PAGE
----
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3 Questions: George Shultz on nuclear disarmament

The former secretary of state (and former MIT professor) discusses his ongoing campaign to rid the world of nuclear weapons.
Former Secretary of State and MIT economics professor George Shultz PhD ’49 discussed nuclear disarmament after a screening of the documentary film <em>Nuclear Tipping Point</em> Friday.
Former Secretary of State and MIT economics professor George Shultz PhD ’49 discussed nuclear disarmament after a screening of the documentary film <em>Nuclear Tipping Point</em> Friday.
Photo: Justin Knight

Former Secretary of State and MIT economics professor George Shultz PhD ’49 has recently teamed with former Secretary of State Henry Kissinger, former Secretary of Defense William Perry, and former Senator Sam Nunn to publicly advocate for the complete disarmament of the world’s nuclear arsenals. On Friday, Oct. 15, Shultz hosted a screening at MIT of Nuclear Tipping Point, a documentary film about nuclear security that premiered earlier this year, and he responded to audience questions afterward. Shultz believes prompt international cooperation is needed to dismantle weapons, secure nuclear materials and install safer deployment practices. He also believes that Iran, which has taken steps to acquire nuclear capabilities, can be driven to the bargaining table by a combination of public diplomacy, economic sanctions and even the threat of military intervention. MIT News spoke to Shultz after Friday’s event, which was sponsored by the Center for International Studies and the MIT Energy Initiative.

Q. The United States and Russia signed the New Start nuclear arms reduction pact in April. In an op-ed in The New York Times, you called this a “modest step.” What are the next steps necessary to reduce these arsenals further?

A. I think in the United States there’s a general agreement that in our next U.S.-Russia negotiation, we ought to address the question of so-called tactical nuclear weapons. They are light, easy to move around, and they are subject to being stolen. They are very high-powered. And they’re elusive; they’re hard to verify. The Russians have many more than we do. We have already destroyed huge numbers. It’s hard, but we should address that issue.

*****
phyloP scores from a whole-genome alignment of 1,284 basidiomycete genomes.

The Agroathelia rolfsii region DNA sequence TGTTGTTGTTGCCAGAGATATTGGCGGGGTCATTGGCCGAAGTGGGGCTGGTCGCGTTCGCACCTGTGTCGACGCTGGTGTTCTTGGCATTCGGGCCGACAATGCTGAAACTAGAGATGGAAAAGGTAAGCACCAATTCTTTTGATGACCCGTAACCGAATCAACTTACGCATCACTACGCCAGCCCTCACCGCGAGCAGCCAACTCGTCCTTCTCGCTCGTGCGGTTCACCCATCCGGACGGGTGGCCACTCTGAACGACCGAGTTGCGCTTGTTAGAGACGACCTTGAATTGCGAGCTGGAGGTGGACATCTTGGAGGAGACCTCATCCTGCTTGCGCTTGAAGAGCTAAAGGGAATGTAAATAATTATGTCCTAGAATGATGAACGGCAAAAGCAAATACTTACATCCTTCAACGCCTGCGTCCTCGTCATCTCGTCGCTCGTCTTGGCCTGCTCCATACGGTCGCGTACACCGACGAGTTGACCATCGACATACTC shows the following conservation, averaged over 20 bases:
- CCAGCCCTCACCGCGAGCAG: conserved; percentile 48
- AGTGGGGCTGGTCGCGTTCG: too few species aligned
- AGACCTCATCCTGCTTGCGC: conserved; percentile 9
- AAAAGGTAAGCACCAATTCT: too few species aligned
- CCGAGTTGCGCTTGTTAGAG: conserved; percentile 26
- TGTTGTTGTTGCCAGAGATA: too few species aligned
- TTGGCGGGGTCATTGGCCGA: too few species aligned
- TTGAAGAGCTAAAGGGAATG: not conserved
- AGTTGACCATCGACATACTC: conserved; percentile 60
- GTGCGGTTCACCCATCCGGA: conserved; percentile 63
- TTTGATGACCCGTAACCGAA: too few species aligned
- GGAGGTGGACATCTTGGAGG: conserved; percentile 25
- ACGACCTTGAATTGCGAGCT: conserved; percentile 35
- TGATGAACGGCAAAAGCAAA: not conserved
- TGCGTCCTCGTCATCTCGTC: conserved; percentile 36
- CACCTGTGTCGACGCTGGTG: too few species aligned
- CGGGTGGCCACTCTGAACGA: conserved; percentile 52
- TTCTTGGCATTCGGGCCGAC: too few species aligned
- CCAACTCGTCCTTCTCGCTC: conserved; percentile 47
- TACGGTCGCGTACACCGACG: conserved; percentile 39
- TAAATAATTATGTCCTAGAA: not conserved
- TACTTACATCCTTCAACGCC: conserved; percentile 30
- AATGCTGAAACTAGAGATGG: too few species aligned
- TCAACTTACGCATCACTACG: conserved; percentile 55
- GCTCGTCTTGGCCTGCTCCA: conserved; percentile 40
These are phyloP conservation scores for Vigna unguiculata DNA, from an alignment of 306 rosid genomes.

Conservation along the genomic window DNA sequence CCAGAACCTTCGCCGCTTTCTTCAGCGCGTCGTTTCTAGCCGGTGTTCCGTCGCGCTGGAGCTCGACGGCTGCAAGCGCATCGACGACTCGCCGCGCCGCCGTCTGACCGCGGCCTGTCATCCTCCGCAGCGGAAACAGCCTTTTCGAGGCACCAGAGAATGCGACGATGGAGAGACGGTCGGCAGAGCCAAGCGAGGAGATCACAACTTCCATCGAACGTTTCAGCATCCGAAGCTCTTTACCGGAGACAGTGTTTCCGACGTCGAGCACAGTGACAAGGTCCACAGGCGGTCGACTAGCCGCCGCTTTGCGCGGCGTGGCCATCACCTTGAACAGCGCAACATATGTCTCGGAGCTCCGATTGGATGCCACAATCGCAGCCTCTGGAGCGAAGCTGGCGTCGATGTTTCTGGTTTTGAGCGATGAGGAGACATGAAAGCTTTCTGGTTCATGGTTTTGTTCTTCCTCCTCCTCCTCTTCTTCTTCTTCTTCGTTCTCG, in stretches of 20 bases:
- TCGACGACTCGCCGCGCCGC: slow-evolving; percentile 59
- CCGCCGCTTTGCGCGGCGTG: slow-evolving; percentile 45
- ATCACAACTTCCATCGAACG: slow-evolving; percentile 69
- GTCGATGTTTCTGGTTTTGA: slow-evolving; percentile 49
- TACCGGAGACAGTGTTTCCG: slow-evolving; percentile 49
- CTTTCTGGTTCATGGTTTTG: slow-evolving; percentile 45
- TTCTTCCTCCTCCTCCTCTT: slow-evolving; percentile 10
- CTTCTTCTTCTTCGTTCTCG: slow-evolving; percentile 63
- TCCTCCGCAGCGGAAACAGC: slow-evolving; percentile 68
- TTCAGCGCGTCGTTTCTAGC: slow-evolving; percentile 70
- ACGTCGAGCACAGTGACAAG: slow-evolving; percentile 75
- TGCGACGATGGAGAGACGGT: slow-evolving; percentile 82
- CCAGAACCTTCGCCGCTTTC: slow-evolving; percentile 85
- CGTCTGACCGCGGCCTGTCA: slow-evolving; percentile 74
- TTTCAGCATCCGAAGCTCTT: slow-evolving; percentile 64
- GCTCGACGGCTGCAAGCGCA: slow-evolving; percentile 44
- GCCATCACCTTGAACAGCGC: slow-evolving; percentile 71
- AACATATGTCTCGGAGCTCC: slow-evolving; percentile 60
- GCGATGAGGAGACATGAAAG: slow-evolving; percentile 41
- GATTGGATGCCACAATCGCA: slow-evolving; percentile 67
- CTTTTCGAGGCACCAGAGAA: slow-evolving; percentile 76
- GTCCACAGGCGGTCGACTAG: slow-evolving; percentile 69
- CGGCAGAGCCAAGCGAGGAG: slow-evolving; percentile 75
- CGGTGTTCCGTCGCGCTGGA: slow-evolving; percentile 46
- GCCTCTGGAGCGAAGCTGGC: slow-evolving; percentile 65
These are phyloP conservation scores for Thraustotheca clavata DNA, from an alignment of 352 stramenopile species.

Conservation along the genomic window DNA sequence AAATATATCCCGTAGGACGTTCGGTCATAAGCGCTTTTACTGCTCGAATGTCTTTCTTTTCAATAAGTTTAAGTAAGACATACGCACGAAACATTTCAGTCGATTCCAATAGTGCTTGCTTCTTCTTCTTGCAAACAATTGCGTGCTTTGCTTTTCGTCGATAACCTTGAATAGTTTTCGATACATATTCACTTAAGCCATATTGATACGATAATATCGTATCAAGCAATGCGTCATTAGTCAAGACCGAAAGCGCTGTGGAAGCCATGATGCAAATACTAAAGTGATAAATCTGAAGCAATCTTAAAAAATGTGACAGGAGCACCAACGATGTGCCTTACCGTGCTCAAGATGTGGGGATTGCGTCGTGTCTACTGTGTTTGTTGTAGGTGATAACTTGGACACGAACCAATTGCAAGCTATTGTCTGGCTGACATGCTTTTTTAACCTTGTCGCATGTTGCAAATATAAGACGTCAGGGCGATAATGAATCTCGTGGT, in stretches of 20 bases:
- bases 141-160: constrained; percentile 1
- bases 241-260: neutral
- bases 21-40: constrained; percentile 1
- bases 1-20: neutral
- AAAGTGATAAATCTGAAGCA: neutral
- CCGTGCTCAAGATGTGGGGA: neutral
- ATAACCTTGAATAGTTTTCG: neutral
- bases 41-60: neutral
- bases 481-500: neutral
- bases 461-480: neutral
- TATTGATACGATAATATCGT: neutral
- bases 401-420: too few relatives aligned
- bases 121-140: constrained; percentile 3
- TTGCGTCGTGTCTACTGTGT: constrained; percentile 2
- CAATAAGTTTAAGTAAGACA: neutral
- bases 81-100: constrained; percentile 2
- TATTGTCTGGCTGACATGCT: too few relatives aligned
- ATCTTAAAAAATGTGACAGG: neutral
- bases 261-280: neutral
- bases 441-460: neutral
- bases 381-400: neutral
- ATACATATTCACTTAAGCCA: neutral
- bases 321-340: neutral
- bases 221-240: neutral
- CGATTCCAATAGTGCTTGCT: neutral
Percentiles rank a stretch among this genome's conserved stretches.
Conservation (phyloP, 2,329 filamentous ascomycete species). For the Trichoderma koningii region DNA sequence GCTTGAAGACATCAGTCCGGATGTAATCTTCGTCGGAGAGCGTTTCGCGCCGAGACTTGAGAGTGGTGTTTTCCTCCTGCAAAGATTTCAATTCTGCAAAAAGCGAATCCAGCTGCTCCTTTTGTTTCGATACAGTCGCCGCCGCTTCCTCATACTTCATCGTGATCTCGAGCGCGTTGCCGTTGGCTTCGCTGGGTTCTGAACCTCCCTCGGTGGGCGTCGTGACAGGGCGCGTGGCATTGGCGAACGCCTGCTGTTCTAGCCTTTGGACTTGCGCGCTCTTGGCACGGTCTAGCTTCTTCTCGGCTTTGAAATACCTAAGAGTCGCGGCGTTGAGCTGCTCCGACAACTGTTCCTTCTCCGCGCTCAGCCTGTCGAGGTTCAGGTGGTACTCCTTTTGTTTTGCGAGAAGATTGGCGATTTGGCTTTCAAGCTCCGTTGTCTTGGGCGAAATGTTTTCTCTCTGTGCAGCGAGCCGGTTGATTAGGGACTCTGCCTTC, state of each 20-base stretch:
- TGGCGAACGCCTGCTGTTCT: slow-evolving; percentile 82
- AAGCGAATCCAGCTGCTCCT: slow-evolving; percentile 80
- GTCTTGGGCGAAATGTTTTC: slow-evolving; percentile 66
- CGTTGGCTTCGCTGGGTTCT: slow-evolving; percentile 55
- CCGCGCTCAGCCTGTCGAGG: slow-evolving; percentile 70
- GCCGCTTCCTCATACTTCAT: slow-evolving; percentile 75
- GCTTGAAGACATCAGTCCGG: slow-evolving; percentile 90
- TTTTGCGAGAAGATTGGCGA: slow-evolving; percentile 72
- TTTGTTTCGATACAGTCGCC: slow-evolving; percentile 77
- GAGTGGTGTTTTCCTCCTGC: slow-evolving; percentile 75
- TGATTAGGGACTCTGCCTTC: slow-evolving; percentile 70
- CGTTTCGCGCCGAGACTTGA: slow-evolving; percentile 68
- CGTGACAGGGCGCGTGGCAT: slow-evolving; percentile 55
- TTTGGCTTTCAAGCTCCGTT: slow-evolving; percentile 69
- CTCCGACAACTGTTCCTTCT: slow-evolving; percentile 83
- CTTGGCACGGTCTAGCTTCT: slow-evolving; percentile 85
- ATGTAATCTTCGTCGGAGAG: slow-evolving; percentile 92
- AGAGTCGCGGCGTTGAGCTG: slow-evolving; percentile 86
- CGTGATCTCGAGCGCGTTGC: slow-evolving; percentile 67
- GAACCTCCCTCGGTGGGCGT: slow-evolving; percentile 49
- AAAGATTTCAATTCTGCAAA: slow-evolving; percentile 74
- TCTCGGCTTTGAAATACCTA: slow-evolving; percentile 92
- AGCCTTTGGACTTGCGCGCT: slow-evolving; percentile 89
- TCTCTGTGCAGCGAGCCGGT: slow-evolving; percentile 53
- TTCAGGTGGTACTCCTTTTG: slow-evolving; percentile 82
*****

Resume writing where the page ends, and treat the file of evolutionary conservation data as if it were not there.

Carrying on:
Q. President Obama brought 47 world leaders to the White House this spring to discuss nuclear arms control. But some countries are not currently in a negotiating posture: In addition to Iran and North Korea, which have nuclear programs though no bombs yet, India and Pakistan have nuclear weapons. What must happen for the prospect of discussions involving India and Pakistan to become realistic?

A. It’s also a difficult problem. But I suspect India is ready. Of course, India is much bigger, and so Pakistan no doubt regards its nuclear arsenal as kind of leveling the playing field a little bit. But India is increasingly, I imagine, less preoccupied with Pakistan, and more realizing that it’s growing to such an extent that its issues are in the world economy, and if matters on its border with Pakistan can be dealt with, so much the better. However, Pakistan may not be in the frame of mind yet. But maybe steps can begin to get them there. Then you still have to address the problems in Kashmir. But if Pakistan can feel, justifiably, that India’s preoccupations are not with them, but with other things, and that India is not a threat to Pakistan, then I think things will change.

Q. Nuclear Tipping Point suggests that the concept of abolishing all nuclear weapons, which Reagan and Gorbachev discussed in 1986, was an idea ahead of its time, especially in that Cold War context. Your first op-ed calling for the abolition of nuclear weapons appeared in January 2007. To what extent are people now taking seriously the notion of complete nuclear disarmament?

A. Well, there has been a gigantic response to our op-eds. It’s amazing what has happened in three-and-half, four years. The United Nations Security Council met, showing the film, and voted unanimously to support this initiative. Quite a few of those leaders cited our initiative. So people are very aware of it. President Obama generously invited us to come to the White House. The 47-nation meeting was an important one. The initiative of Australia and Japan [outlining steps for global disarmament] is an interesting one. The Norwegian government said to us, if you’ll bring your act to Oslo, we’d like to convene a meeting [The International Conference on Nuclear Disarmament, in February 2008] which of course we went to, and they got 29 countries, all the countries including Israel that have nuclear weapons. There was a meeting in Rome that Mikhail Gorbachev and I co-chaired [in April 2009].

So there is a lot of that. But we have the problem of Iran, and the problem of North Korea. If we can’t do anything about those problems, then where are we? At that United Nations meeting, in some ways the most startling comment was made by President Sarkozy of France. He said, “Well, this is very fine and we’re all for it. But let’s get real. If a tinpot country like North Korea cannot be stopped, where are we? If we can’t stop Iran, where are we?” So there are still hard problems.

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